An area of student need involving a self-imposed restricted diet or refusal to eat and/or compensation actions after eating to avoid gaining weight or excessive eating.
Diagnosed conditions of eating disorders include:
Anorexia Nervosa: Self-restriction of calories leading to low body weight, impaired physical development and/or physical health and persistent behaviour to avoid weight gain, with intense fear of gaining weight and distorted body image.
Bulimia Nervosa: Recurrent episodes, at least once a week for three months, of binge eating (consuming very large amounts of food in a relatively short period of time), that feels “out of control” with inappropriate compensatory acts to prevent weight gain (vomiting, misuse of laxatives, diuretics, or other medications, fasting or excessive exercise).
Binge Eating Disorder: Recurrent episodes, at least once a week for three months, of binge eating without compensatory actions, but with three (or more) of the following: 1. Eating more quickly than normal. 2. Eating until uncomfortably full. 3. Eating large amounts when not feeling physically hungry. 4. Eating alone due to embarrassment of quantity. 5. Feelings of self disgust, depression or guilt after binging.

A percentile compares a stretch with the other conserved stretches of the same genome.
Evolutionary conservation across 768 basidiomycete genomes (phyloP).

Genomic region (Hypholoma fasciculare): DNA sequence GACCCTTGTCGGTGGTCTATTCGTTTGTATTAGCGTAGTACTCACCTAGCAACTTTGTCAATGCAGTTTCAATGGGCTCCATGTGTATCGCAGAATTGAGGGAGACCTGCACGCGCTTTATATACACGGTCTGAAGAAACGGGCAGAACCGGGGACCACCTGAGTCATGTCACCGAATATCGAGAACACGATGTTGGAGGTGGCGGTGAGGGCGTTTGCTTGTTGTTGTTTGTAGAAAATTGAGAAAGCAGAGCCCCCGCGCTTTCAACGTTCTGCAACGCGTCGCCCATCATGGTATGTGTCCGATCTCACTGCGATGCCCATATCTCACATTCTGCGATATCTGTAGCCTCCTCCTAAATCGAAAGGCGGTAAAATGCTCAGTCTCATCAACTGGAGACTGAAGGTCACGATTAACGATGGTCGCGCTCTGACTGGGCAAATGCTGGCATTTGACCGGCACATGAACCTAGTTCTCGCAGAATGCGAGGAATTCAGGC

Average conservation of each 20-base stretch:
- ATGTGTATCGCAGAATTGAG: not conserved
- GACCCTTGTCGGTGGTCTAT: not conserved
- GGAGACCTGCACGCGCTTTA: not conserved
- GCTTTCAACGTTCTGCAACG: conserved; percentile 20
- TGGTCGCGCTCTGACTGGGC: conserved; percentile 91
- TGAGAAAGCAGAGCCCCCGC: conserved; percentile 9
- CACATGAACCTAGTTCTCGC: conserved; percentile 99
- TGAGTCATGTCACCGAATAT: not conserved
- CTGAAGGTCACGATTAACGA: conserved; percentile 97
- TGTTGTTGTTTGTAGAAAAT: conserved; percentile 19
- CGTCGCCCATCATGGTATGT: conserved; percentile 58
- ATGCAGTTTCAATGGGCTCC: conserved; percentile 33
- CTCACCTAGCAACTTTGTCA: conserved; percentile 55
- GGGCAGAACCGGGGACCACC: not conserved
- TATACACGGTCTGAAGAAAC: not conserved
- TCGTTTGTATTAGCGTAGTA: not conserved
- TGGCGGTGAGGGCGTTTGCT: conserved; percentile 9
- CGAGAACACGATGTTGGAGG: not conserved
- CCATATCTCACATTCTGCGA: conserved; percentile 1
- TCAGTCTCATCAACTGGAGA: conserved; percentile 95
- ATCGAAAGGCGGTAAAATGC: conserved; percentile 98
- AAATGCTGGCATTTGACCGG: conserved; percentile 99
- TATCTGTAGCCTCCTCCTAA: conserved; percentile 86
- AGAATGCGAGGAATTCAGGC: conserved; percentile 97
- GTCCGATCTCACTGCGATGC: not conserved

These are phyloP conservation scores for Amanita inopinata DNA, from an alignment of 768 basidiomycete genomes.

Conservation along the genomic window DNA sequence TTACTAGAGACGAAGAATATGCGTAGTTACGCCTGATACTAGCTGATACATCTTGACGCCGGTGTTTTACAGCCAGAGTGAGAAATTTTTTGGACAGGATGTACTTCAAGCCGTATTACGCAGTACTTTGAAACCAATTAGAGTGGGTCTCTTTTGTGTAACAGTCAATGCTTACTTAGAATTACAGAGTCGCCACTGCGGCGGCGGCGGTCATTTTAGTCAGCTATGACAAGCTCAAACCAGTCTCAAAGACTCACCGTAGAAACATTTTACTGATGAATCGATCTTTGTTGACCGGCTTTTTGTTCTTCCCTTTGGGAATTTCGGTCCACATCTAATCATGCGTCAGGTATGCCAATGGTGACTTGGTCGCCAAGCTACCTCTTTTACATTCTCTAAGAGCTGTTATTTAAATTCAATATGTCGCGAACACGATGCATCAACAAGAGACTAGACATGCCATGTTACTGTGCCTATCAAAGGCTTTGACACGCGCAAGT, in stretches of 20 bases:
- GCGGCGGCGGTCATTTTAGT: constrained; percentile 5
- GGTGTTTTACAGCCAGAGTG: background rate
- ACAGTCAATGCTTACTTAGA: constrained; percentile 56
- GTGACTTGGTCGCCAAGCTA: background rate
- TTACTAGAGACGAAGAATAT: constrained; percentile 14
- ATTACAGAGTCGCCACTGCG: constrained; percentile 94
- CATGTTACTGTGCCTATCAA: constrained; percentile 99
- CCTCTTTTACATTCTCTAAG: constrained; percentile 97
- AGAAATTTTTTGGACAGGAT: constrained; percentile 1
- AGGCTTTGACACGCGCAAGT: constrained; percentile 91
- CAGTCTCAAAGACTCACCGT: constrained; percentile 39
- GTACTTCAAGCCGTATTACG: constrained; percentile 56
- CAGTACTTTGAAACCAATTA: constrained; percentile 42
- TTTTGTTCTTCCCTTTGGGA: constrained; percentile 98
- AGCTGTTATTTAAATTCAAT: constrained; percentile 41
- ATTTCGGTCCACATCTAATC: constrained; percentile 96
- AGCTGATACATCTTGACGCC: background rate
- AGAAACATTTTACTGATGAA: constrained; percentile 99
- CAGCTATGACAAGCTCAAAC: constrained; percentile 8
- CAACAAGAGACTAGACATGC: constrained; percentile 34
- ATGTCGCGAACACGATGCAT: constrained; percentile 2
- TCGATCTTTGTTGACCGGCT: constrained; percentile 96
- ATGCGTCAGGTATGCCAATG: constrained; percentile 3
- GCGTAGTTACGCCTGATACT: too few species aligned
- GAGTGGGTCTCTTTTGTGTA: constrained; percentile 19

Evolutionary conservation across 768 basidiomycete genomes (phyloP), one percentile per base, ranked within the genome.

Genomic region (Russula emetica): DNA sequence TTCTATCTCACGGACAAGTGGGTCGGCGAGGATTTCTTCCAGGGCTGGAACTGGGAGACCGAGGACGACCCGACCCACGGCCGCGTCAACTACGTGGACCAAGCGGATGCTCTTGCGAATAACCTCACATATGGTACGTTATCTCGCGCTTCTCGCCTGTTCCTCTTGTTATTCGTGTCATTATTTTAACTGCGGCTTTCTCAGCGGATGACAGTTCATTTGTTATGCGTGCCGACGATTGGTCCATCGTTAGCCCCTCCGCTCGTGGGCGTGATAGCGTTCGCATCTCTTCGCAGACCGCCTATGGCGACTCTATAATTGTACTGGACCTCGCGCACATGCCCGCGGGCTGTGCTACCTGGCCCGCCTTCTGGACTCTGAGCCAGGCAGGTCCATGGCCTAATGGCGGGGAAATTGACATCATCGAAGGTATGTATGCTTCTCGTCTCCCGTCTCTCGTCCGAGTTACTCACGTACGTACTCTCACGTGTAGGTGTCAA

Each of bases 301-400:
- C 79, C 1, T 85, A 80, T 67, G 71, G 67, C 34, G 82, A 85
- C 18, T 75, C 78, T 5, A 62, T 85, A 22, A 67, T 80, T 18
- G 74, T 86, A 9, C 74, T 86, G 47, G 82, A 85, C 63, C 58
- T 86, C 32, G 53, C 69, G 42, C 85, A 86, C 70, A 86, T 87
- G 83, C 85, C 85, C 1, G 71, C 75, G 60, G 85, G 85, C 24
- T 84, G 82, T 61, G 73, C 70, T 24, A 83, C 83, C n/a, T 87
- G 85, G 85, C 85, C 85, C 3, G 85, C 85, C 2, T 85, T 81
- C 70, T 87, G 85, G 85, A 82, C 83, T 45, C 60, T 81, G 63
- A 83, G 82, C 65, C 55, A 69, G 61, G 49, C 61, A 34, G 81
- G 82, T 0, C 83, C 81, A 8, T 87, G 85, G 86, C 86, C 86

Other Specified Feeding or Eating Disorder: Atypical anorexia nervosa, bulimia nervosa and/or binge eating disorder if not all the criteria are met.
An area of student needs, involving difficulty with expression of feelings appropriately.
An area of student need, involving the acquisition of the English language. While not officially part of special education, English Language Learners will have special education needs in the same proportion as students whose first language is English. ELL students often benefit from some of the resources related to special education.
A diagnosed medical condition, characterized by recurrent seizures that may include repetitive muscle jerking called convulsions, caused by a disruption of the brain's normal electrical activity.
In Ontario, some students with special needs are formally identified as exceptional by an Identification Placement and Review Committee (IPRC), which is made up of at least three people, one of whom must be a principal or superintendent. The Committee determines if a student meets the established criteria for one of the twelve recognized exceptionalities, as determined by the Ontario Ministry of Education and reflected in the individual school board’s special education plan. The IPRC also determines the appropriate educational placement for the student’s needs. The identification and placement are reassessed every year.
An area of student need, involving challenges in prioritizing, organizing and completing tasks, especially when dealing with timelines, unexpected events, problems, and/or new challenges.